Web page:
Future photonic networks will perform routing and switching in the optical layer by use of ultrafast photonic processing. An ultra-wideband hierarchical hybrid optical time division multiplexing/wavelength division multiplexing (OTDM/WDM) network is proposed for the future core photonic network. As its enabling technologies, continuous C- and L-wavelength-band signal generation, OTDM-WDM multiplexing format conversions, and OTDM wavelength-band conversions are demonstrated.
Future photonic networks will perform routing and switching in the optical layer based upon ultrafast photonic processing. An ultra-wideband hierarchical hybrid optical time division multiplexing/wavelength division multiplexing (OTDM/WDM) network is proposed for the future core photonic network. As its enabling technologies, continuous C- and L- wavelength-band signal generation, OTDM-WDM multiplexing format conversions, and OTDM wavelength-band conversions are demonstrated.
In a radiological examination reading, radiologists usually compare a newly generated examination with previous examinations of the same patient. For this reason, the retrieval of old images is a critical design requirement of totally digital radiology using Picture Archiving and Communication Systems (PACS). To achieve the required performance in a PACS with a hierarchical and possibly distributed image archival system, pre-fetching of images from slower or remote storage devices to the local buffers of workstations is proposed. Image Retrieval Expert System (IRES) is a knowledge-based image retrieval system which will predict and then pre-fetch relevant old images. Previous work on IRES design focused on the knowledge acquisition phase and the development of an efficient modeling methodology and architecture. The goal of this paper is to evaluate the effectiveness of the current IRES design and to identify appropriate directions for exploring other design features and alternatives by means of a cognitive study and an associated survey study.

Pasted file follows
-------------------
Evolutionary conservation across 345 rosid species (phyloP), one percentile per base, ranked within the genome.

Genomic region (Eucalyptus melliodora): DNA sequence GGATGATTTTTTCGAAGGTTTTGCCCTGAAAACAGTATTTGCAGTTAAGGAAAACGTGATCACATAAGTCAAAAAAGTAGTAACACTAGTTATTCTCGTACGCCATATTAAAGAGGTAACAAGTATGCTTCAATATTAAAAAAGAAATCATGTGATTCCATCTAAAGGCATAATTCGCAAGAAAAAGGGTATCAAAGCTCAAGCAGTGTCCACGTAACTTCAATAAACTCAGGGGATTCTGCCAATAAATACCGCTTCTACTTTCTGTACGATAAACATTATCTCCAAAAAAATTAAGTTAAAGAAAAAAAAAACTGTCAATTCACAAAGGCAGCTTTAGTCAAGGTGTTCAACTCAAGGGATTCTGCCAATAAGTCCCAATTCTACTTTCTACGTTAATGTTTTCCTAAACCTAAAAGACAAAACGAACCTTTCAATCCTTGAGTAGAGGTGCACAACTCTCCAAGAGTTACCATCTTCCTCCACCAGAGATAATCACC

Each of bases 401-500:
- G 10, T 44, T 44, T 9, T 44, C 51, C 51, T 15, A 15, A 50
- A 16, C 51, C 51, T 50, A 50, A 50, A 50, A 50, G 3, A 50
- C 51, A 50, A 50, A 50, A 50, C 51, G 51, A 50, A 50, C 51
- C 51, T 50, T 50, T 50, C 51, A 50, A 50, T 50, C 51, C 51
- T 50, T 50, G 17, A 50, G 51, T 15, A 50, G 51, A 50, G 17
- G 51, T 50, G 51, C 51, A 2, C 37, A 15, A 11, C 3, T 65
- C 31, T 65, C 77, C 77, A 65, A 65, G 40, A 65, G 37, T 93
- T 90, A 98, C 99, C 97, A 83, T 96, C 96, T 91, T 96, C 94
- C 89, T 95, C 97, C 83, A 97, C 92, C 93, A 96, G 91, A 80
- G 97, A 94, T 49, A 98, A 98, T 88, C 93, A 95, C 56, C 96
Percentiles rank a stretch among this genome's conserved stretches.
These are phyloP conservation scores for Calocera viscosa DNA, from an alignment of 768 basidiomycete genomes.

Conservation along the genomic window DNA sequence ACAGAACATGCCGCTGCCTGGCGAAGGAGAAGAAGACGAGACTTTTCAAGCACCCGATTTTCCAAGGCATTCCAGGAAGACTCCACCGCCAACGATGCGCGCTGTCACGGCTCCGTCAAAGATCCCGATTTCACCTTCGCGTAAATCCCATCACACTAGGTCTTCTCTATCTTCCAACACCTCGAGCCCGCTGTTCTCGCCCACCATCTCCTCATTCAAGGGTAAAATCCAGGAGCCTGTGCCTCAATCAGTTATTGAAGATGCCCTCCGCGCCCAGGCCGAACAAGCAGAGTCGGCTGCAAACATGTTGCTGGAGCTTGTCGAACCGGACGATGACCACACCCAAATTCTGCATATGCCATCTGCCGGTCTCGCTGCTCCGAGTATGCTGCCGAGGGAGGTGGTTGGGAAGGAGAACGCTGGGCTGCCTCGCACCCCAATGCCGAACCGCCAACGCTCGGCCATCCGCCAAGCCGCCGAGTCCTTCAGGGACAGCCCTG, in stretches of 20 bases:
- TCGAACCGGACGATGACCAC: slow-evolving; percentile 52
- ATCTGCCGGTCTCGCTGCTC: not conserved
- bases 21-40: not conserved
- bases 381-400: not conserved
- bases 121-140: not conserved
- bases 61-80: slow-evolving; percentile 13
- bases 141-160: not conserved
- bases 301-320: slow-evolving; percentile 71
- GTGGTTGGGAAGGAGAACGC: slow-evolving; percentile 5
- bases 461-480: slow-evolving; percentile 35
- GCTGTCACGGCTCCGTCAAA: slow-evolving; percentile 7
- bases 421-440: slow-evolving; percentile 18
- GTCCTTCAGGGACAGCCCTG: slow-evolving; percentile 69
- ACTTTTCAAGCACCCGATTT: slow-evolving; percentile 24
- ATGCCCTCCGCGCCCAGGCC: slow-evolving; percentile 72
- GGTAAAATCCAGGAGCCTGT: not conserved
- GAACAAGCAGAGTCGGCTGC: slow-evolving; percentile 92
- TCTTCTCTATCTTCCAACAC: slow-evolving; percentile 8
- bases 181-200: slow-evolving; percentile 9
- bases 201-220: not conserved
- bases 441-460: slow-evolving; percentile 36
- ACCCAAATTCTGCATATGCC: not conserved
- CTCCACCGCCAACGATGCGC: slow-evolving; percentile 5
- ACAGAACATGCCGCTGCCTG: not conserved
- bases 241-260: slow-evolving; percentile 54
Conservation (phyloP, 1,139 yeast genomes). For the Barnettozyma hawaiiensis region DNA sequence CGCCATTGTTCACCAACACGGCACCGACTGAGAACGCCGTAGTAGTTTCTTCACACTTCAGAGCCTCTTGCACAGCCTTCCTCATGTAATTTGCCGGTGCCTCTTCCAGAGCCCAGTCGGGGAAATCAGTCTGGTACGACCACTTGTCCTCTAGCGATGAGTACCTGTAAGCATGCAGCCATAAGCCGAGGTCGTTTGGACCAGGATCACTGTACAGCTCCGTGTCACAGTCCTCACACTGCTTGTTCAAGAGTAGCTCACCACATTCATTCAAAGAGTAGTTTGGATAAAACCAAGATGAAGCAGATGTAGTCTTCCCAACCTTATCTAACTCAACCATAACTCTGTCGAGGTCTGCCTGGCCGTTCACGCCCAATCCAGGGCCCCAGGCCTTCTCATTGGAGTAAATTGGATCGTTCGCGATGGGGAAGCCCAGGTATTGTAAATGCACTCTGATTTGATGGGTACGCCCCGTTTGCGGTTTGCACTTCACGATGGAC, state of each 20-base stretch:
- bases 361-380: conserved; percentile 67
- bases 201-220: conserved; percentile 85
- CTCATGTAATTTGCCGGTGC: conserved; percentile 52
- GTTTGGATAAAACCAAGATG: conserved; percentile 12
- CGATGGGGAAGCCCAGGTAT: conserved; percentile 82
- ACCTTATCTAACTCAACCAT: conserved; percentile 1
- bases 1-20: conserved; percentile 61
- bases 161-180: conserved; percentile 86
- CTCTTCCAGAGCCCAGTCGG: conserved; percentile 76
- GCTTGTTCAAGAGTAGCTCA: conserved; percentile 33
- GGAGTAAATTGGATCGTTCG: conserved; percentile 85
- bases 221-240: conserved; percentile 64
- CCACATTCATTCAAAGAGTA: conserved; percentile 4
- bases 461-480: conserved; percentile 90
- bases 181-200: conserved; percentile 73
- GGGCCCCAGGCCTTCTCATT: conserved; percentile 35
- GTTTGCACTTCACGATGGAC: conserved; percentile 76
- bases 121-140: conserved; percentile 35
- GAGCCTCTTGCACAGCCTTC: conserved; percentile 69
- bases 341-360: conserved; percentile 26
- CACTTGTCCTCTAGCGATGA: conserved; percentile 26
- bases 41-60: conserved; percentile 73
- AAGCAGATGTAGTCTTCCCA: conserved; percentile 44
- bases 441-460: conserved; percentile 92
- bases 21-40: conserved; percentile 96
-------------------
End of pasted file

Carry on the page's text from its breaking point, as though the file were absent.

Proc. SPIE. 1446, Medical Imaging V: PACS Design and Evaluation
KEYWORDS: Imaging systems, Databases, Interfaces, Medical imaging, Digital imaging, Radiology, Data communications, Information security, Standards development, Picture Archiving and Communication System
During the last decade, the concept of picture archiving and communication systems (PACS) has evolved and matured to integrate digital image information in a hospital. PACS integrates various imaging devices, database archive systems, and image viewing workstations. One of the most difficult problems for integration is the standardization of communication protocols required to connect devices from different vendors. When the ACR-NEMA standard was announced for communications in digital radiology in 1985, it solved some of the problems for PACS with a hardware interface, a set of software commands, and a consistent set of data formats. However, it has been found to be inadequate for networked PACS environments, not only because of its point-to-point nature and lack of a network layer, but also because of its inflexibility to allow other services and protocols to be added in the future. Based on previous experience, the case is made for a new standard for PACS networks and a suggested approach for new protocol is presented. This paper addresses the development of a new standard for PACS protocol layers and attempts to define the protocols from a layered-systems approach. The basis for the new protocol definition is primarily the International Organization for Standardization/Open Systems Interconnection (ISO/OSI) protocols and the data format portion of ACR-NEMA standard. The scope and rationale of the proposed protocol, background, and relationship to PACS technology are discussed. The proposed PACS protocol covers the protocol service definition and specification for the application, presentation, session, transport, and network layers. The proposed PACS protocol is intended to facilitate the development of PACSs by several vendors capable of interfacing with each other. The new PACS protocols will also support a global PACS environment.
The sound design of any system begins with a full understanding of user requirements and the environment